Wednesday, February 6, 2008

Scala Bean Properties

First of all, Scala isn't Java even if it's interoperable. That's a pro or a con depending on your perspective. But that's how it is.

For example, take this class:

class Whatever {
var name = "Tom"

As I've mentioned before, that generates accessor methods, not a public field. Scala is way more object oriented than Java.

But the accessor methods are named "name()" and "name_$eq()". Way more sane than Java in some ways, but not compatible with say, Hibernate. So until/unless such tools add Scala support, you need to be compatible on your own.

Well, Scala makes this one not too bad. Just add an annotation to generate standard Java "getName()" and "setName()" (in addition to the Scala-conforming accessors):

class Whatever {
var name = "Tom"

Et voila. Or 'import scala.reflect._' to cut that down to simply '@BeanProperty'. Could be worse. Could use an IDE to generate source code. *Shudder*


  1. Hi,

    So if the field is val, will there be a setter generated? And also, is there a way to generate let say, only getter or only setter?

    I like your articles, keep up the good work :).

  2. mateusz - based on my very limited understanding if the field is a "val" it will have a public getter and a private setter.

    So if I did something like

    val something = new Whatever()

    and then tried to output something.Name it would work but if I tried to change the value of something.Name I'd get an error like:

    variable Name cannot be accessed in Whatever


    I really know very little of Scala and I am not particularly familiar with the syntax you show for the accessors, specifically this one:

    What purpose does that serve? Thanks

  3. Mateusz, vals generate only getters.

    Bill, 'name_$eq' is the Java name of the standard generated setter. From Scala, it looks like 'name_='. Here's a sample of writing the Scala getters and setters explicitly:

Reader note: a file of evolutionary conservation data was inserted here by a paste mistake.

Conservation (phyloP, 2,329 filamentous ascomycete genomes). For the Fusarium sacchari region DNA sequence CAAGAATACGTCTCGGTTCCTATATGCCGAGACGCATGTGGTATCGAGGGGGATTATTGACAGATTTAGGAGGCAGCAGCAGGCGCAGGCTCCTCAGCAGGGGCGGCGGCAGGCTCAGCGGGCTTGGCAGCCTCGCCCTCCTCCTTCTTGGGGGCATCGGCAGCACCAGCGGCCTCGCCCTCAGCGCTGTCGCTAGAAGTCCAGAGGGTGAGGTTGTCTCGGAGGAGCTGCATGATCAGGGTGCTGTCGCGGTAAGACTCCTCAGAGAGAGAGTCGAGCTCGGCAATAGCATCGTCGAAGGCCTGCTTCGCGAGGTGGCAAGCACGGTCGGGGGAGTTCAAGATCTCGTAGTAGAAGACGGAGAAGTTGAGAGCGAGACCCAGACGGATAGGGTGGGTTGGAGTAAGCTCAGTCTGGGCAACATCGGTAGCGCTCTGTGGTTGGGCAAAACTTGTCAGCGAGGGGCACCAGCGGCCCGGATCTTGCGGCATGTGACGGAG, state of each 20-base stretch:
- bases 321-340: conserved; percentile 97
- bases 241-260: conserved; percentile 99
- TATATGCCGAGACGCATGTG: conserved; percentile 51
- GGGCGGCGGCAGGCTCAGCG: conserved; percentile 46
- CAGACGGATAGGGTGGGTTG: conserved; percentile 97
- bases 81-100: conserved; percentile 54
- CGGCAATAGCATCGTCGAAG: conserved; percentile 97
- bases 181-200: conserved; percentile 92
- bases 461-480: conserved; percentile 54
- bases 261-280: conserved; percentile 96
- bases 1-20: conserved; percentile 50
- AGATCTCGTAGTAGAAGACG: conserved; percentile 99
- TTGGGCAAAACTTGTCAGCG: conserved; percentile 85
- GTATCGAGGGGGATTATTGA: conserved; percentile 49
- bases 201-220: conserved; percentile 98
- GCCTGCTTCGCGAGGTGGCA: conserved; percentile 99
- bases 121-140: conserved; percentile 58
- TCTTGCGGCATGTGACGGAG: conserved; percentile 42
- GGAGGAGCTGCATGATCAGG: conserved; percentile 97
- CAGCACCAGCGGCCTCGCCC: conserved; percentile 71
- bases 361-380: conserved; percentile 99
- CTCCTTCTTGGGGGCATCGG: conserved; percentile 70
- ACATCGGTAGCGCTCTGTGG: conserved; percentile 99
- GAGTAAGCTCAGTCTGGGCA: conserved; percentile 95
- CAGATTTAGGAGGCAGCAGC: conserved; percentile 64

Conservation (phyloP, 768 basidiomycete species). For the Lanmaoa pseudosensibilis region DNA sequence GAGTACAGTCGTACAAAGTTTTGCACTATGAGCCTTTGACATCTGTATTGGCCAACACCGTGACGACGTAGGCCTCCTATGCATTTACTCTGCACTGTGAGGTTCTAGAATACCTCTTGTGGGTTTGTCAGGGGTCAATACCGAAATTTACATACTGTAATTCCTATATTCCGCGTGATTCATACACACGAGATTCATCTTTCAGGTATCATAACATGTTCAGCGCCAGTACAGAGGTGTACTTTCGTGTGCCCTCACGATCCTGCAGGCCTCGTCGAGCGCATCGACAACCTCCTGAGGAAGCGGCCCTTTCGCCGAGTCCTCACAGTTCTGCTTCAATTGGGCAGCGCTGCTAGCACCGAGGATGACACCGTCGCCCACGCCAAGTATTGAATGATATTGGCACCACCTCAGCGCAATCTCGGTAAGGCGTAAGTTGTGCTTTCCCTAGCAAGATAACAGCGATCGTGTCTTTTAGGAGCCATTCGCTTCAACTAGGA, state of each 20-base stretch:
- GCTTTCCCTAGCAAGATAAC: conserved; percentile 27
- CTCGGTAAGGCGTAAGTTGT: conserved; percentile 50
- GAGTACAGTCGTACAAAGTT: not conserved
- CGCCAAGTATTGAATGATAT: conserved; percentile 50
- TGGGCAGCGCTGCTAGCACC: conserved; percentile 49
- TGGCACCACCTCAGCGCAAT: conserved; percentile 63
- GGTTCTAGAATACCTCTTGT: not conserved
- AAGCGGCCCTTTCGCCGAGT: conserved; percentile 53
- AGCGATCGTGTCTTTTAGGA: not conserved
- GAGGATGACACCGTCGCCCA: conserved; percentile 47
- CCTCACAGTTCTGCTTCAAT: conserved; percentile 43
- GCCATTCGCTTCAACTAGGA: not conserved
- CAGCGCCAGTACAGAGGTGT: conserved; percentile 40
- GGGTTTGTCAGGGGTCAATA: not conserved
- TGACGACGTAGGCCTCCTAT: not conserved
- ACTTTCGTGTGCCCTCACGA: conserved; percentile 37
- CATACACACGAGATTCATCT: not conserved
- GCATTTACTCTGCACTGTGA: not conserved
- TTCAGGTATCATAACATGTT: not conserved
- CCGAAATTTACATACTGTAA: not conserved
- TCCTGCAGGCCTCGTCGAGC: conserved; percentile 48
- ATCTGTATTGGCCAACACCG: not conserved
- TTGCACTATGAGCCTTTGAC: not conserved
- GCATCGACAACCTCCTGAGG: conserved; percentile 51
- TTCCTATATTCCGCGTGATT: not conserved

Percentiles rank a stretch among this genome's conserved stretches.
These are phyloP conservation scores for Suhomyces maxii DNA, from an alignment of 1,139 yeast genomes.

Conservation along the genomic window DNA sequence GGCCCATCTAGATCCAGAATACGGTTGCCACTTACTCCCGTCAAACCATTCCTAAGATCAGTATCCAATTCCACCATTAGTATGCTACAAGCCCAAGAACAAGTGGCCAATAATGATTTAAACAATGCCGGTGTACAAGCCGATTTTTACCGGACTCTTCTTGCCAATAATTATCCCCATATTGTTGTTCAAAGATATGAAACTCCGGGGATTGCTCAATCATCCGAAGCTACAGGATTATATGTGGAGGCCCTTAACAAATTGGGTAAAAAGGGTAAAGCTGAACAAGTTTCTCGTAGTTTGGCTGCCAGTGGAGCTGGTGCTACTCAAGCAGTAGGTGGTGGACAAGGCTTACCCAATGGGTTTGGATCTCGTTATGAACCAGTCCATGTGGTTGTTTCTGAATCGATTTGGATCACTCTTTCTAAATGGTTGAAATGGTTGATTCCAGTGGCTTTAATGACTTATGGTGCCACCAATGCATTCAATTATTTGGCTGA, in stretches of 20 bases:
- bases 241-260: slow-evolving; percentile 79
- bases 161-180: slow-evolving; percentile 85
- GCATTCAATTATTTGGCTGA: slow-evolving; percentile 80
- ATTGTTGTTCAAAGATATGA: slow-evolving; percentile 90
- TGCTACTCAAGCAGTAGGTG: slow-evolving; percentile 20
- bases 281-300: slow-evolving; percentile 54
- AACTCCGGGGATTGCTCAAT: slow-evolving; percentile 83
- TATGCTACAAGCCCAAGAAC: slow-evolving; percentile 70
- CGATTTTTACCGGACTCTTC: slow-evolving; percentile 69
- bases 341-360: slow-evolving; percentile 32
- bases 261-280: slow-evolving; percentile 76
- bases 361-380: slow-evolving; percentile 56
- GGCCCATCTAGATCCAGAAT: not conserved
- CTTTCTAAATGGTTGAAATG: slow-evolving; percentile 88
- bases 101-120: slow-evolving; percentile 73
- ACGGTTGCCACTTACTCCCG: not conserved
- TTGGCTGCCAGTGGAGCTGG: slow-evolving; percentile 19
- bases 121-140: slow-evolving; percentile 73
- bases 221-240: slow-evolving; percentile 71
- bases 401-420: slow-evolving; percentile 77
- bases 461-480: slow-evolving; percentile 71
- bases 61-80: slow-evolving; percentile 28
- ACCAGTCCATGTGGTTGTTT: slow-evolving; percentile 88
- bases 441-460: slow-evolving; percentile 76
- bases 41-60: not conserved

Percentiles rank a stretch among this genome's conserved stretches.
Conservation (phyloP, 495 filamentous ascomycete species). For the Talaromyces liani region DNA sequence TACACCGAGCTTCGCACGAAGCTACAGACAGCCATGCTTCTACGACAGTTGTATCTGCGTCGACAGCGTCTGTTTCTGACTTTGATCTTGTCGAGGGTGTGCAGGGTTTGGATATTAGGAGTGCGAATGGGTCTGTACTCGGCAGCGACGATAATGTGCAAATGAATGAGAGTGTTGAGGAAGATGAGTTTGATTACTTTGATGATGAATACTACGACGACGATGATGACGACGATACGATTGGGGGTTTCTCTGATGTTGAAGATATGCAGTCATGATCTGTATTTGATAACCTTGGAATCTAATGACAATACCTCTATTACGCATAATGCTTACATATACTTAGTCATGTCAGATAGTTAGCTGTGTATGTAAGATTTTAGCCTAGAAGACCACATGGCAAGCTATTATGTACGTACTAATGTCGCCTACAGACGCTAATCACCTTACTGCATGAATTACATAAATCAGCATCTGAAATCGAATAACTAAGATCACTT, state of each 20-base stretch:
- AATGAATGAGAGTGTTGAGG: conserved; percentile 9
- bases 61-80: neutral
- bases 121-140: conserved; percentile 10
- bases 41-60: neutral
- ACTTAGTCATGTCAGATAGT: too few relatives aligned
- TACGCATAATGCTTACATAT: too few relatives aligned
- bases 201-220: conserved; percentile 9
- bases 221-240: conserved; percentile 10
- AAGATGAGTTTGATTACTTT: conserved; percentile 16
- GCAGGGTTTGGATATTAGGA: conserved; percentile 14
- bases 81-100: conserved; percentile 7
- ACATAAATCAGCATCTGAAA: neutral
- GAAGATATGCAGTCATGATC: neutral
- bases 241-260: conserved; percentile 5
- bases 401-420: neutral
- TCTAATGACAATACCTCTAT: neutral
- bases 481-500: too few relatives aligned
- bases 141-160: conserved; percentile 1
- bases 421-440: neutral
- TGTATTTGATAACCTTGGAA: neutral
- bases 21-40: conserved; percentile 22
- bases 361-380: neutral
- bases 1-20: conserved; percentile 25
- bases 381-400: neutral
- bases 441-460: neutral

class Whatever {
    def name = _name
    def name_=(name: String) {
    _name = name
    private var _name = ""

    Sad thing is that Scala wouldn't let me override a 'var' definition in a super class with explicit methods in a subclass. I hope it works with traits at least.

  4. Thanks for the answers :).

    One thing more. I have seen the sth_= notation in several places. Is it some kind of apply/update for fields only? It would be hard to create a special class for each primitive type each time when declaring field. I have seen some discussion about properties in Scala, and i know there will be probably some change in the language. Do you know how this relates to "scala bean properties" ?


  5. I'm not sure I understand the first question.

    Concerning the second question (the direction of properties in future versions of Scala), my answer is that I don't know. I've seen a couple comments along these lines, and that's all I know, too. I'm actually an outsider of the Scala crowd. I'm posting my own experiments and studies, and my experience goes only so far. For this one, I'll have to recommend going to and following their community links to their mailing lists.

  6. You can override vars defined in a trait.

    trait Wrap { var x:int; }

    val o1=new Wrap{var x=1;}
    val o2=new Wrap{
    var internal=3;def x=internal; def x_=(y:int) { internal= 2*y }

  7. henry, thanks for the answer and example.

  8. Although I can't spot it in the changelog for 2.7.0 RC1 (out now) there is also now a @BeanInfo annotation: